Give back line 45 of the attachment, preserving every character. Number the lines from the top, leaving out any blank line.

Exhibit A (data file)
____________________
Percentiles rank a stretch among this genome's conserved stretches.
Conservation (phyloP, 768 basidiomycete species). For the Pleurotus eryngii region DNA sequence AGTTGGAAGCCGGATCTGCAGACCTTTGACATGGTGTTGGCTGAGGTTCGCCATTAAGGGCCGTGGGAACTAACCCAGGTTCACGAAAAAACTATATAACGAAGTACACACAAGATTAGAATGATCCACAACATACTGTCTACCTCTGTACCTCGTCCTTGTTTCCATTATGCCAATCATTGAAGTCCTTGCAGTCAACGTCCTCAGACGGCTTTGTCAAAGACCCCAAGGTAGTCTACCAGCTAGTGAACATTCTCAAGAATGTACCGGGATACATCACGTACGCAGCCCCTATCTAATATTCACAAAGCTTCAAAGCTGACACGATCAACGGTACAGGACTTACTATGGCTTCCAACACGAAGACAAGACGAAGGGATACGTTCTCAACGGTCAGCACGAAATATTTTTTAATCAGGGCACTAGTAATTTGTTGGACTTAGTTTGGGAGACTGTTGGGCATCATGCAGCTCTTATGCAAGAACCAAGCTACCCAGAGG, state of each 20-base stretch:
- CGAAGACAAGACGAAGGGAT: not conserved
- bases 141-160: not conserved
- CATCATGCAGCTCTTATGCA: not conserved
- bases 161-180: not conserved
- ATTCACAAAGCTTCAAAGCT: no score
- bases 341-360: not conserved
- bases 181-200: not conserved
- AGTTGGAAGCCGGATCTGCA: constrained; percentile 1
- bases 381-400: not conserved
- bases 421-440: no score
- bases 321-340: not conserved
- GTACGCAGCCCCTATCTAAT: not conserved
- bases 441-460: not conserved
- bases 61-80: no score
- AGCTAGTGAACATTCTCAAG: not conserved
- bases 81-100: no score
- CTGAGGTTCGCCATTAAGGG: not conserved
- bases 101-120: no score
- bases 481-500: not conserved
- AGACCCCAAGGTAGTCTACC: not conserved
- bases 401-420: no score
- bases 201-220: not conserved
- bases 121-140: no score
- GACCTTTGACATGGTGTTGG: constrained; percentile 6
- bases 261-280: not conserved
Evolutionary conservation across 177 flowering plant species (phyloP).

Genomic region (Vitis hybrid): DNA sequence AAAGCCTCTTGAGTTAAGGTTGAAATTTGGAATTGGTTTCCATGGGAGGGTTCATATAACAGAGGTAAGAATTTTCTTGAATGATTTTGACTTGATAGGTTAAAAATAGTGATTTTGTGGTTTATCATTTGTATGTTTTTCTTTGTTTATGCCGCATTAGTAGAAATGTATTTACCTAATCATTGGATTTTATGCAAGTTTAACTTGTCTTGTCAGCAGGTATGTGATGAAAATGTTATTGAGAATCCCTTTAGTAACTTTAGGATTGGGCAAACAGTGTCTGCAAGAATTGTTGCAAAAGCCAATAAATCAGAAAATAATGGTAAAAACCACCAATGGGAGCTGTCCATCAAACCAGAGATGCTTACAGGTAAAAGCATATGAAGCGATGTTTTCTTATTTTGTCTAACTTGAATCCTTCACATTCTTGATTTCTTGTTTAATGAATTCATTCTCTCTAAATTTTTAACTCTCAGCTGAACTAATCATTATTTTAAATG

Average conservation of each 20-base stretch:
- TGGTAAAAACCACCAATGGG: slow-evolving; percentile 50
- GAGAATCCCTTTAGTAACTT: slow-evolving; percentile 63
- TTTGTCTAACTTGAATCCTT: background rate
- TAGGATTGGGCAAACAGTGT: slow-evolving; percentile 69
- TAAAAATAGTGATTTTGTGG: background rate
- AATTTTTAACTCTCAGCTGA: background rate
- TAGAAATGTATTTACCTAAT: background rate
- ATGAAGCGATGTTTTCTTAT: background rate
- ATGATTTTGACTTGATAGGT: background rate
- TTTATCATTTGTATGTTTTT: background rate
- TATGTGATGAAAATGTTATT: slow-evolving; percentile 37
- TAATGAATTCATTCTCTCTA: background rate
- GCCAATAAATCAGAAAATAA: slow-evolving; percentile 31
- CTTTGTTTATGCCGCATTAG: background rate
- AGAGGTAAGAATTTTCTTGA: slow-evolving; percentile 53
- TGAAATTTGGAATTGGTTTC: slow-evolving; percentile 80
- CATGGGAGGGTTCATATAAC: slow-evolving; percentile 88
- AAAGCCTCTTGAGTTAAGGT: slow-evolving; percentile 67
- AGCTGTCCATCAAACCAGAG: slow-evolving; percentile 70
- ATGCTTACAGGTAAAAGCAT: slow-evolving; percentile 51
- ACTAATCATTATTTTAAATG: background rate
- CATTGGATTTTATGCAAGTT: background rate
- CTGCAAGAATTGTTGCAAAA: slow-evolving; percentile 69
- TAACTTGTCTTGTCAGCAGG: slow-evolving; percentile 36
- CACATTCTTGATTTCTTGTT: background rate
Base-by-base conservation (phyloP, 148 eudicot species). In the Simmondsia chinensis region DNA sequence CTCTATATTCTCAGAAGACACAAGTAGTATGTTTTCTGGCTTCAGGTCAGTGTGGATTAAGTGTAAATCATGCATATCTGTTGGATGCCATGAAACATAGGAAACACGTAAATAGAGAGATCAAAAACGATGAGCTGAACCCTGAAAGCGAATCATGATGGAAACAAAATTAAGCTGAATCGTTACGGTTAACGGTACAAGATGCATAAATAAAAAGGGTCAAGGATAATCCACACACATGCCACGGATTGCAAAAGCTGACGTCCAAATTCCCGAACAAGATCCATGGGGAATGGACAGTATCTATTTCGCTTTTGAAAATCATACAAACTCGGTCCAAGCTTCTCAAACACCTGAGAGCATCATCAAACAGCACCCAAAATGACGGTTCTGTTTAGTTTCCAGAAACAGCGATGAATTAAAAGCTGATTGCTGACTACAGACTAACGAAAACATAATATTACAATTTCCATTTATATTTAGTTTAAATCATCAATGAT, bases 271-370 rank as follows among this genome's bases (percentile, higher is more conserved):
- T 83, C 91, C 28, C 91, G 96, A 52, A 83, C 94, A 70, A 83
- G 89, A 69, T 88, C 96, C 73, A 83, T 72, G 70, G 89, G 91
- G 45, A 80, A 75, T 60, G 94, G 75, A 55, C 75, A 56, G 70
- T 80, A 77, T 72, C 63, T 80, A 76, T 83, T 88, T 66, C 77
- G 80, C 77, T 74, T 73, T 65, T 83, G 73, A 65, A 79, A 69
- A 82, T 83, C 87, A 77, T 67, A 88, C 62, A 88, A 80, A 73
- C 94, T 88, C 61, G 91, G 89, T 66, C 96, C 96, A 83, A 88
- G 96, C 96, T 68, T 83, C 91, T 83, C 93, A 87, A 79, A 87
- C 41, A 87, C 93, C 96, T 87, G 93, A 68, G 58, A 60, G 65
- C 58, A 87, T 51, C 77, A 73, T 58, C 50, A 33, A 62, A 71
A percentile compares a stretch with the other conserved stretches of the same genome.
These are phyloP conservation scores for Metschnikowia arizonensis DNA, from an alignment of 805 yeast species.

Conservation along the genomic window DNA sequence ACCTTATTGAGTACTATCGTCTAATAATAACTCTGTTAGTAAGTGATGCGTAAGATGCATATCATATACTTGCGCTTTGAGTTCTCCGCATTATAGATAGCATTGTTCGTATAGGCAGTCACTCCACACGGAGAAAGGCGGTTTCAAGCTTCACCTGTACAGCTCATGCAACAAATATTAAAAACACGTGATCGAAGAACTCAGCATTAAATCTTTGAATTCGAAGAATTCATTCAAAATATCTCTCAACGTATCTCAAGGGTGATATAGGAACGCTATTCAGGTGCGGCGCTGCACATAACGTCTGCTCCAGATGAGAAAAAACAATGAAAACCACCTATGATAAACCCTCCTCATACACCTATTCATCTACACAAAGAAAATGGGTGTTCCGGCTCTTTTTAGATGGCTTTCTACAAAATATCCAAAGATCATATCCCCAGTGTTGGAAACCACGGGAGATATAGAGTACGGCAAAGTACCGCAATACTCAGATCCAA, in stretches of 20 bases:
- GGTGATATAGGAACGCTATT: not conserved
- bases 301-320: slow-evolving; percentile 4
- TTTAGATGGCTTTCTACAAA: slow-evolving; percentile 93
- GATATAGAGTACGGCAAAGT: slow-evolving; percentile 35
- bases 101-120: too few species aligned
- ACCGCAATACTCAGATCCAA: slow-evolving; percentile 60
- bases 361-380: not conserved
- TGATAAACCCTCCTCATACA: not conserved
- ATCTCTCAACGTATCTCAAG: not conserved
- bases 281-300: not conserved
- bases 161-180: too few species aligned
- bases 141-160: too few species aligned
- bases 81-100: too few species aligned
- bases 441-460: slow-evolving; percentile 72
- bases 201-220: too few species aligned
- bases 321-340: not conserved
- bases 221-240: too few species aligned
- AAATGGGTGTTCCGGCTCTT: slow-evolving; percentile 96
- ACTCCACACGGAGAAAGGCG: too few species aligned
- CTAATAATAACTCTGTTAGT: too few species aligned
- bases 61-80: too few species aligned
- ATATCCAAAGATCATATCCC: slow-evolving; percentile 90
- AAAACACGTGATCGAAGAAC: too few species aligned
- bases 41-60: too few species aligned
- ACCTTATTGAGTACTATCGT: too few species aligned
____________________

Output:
- AGAGGTAAGAATTTTCTTGA: slow-evolving; percentile 53